10 places to take your foreign friend in Cape Town

It's no surprise that Cape Town is one of the most visually appealing cities in the world.  Its people, coastline and natural landmarks are all vibrant, warm and utterly beautiful.  And therefore it makes total sense that you would love to show her off for all the world to see.  So when 'the world' or your best friend from Texas arrives at Cape Town International Airport, you've got to be ready, armed with a camera, car with a full tank of petrol and a list of places that cannot be missed. If your guest leaves without falling in love with this city, then your tour guiding was an epic fail. So here's the must-do list guaranteed to make your foreigner stay or promise to return,

1. Shopping in Kalk Bay

Kalk Bay is one of those little rustic areas beside the harbour that resembles no other neighbourhood in Cape Town.  You hear the sound of the passing train  and smell the ocean whilst you browse antique, bohemian and morrocan shops.  The cuban flag from Cape to Cuba's restaurant marks the road you'll find yourself on.  You can choose between bookstores, vintage boutiques, second-hand shops, ice-cream parlors and bakeries.  If you go down to the harbour, try Lucky Fish's parcel of hake, chips and calamari or have a drink in Polana and watch the sea crash against the rocks just outside the window.




2. Boulders Beach & Penguin Colony

 A good way to introduce anyone to this city is by hopping in the car and driving around the peninsula.  There is seldom a moment when you won't be staring at white sand beaches and vast ocean for miles.  When driving on the main road and heading towards Cape Point, stop at Boulders beach in Rocklands, pay R40 and go have a peak at the little penguins in the colony.  Everyone is fascinated by the fact that these little guys are not giant king sized penguins wadddling in the snow, but instead are the length of your forearm and stare at you whilst you tan on the beach.  They bask together on the boulders and swim next to you (at a way faster pace) in the ocean.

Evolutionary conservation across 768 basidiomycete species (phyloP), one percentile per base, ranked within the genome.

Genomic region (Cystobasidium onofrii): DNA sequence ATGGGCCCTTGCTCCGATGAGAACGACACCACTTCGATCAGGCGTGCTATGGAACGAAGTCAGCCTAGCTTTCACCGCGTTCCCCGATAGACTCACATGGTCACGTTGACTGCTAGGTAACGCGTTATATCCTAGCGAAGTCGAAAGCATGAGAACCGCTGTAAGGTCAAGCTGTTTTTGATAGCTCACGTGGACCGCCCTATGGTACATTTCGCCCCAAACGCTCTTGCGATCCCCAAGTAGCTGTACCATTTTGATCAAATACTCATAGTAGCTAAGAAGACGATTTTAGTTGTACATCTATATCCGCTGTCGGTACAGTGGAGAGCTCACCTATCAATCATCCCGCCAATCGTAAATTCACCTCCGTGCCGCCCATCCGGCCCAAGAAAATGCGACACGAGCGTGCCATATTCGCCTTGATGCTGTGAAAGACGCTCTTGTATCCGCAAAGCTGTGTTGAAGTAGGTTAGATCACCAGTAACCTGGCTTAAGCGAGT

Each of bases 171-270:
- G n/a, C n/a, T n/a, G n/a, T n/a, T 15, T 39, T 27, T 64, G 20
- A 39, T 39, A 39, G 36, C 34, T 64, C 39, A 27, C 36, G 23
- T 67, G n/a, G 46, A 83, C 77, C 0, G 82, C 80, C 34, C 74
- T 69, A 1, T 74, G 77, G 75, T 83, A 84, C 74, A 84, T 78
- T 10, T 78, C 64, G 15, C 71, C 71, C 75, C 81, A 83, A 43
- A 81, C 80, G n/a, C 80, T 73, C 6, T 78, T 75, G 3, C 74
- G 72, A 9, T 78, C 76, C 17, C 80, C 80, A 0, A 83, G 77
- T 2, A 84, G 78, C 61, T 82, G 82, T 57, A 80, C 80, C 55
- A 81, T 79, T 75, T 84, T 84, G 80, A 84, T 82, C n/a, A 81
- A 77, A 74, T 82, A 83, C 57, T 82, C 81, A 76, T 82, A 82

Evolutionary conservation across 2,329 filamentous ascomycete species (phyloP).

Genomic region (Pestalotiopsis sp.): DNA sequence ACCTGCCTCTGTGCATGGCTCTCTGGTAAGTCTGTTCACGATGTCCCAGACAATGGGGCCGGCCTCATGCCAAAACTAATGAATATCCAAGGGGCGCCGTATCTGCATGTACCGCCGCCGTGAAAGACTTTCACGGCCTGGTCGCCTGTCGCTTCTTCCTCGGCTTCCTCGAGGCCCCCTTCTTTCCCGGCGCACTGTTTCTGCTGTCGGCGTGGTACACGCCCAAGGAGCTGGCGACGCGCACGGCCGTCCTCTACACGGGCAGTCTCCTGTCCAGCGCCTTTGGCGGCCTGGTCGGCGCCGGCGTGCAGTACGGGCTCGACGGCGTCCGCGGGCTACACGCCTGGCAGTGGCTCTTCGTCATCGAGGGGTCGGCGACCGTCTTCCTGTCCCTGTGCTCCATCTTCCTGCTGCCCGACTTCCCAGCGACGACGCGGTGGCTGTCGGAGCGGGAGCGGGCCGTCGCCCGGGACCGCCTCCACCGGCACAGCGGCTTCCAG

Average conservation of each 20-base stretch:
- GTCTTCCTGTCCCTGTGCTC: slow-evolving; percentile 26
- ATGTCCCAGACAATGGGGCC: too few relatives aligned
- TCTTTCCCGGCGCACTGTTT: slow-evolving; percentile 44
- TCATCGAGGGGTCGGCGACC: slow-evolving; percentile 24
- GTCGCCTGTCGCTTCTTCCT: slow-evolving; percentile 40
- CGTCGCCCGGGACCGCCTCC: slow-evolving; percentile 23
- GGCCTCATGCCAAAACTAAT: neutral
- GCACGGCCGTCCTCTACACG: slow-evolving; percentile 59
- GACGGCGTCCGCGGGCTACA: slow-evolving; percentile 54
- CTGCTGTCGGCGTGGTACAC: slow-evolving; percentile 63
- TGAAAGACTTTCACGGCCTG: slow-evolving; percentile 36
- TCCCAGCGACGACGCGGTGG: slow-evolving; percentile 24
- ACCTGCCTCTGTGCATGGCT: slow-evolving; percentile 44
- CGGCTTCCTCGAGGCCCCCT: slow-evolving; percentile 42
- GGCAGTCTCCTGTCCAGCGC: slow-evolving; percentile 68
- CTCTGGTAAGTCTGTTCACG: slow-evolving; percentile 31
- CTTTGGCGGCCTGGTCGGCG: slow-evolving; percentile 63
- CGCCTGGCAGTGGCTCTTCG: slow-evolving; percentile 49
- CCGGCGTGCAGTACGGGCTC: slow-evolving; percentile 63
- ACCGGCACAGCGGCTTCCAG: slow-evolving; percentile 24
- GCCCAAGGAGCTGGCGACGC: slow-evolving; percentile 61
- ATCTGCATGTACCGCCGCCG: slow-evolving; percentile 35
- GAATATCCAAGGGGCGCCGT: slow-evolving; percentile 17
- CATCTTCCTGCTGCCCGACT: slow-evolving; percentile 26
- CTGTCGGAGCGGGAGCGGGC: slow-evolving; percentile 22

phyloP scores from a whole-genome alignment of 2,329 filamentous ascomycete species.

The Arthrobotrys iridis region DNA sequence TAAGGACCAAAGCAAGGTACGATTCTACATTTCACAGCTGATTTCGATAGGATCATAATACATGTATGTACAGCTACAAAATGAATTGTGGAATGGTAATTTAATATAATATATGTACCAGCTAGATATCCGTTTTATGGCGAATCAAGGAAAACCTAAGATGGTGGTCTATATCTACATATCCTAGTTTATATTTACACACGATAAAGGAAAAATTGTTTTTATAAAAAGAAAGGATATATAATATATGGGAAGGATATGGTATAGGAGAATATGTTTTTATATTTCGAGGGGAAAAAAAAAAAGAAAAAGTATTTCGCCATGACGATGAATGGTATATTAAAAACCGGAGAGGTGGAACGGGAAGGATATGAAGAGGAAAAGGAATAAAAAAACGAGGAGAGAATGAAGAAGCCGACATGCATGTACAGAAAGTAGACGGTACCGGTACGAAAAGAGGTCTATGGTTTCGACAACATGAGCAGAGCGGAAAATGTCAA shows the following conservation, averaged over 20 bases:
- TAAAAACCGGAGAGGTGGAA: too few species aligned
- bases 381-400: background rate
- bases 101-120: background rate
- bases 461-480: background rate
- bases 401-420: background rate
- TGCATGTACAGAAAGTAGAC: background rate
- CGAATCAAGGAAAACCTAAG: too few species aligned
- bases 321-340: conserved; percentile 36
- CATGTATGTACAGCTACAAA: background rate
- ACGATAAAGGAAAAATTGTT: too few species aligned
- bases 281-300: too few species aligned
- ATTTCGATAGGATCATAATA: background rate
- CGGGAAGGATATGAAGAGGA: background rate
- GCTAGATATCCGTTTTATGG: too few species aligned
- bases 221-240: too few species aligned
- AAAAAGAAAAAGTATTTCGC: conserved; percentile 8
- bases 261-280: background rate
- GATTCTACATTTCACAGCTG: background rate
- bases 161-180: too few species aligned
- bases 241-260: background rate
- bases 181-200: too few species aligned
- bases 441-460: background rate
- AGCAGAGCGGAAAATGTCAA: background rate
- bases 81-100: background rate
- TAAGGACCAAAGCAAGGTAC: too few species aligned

3. Cappucino in Simonstown
Once you spot grey navy ships docked in a harbour and see buildings beside the road that read '1806' on them, you'll know you have arrived in our naval base,Simonstown.  Park the car in Jubilee square beneath the trees and take a walk down to the jetty.  Yachts, boats and dingies are all docked in the harbour .  You can go on a boat trip around the bay, buy a wire animal from the vendors or sip a cappucino at a restaurant overlooking the water.

4. Cape Point Nature Reserve

The South-Western most tip of Africa juts out into the sea with ocean in every direction.  Adults pay R80 entrance into this Cape of Good Hope section of the Table Mountain National Park. (Don't get confused, Table Mountain is not really near here at all).  You climb a quite a number of stairs to get to the lighthouse and lookout point unless you're lazy or injured and then you can take the Funicular up at an addictional fee.  It's quite an experience to realise you're on the edge of a continent.  Have a look at the weather first, because when the wind is blowing in Cape town (which is fairly often), be sure that this is where it blows most fiercely.


5. Table Mountain at sunset

This is one of the reasons people come to the Mother City and that's to stand atop this flat mountain and look out over the city, its gorges, houses, beaches and land as the sun goes down.  Best time to go is during the summer months (November-March) when its warm and when the sunset special is on and you only pay half-price after 6pm. Better yet, go on your birthday and it's free. If you don't want to spend money at the restaurant, take a picnic basket up with you on the cable-car and find a spot facing the Atlantic Seaboard for sunset.  Then walk over to the citybowl side to see the lights and watch the city buzzing at night. There are great photo opportunities here, but take a tripod if you have one for when the light fades.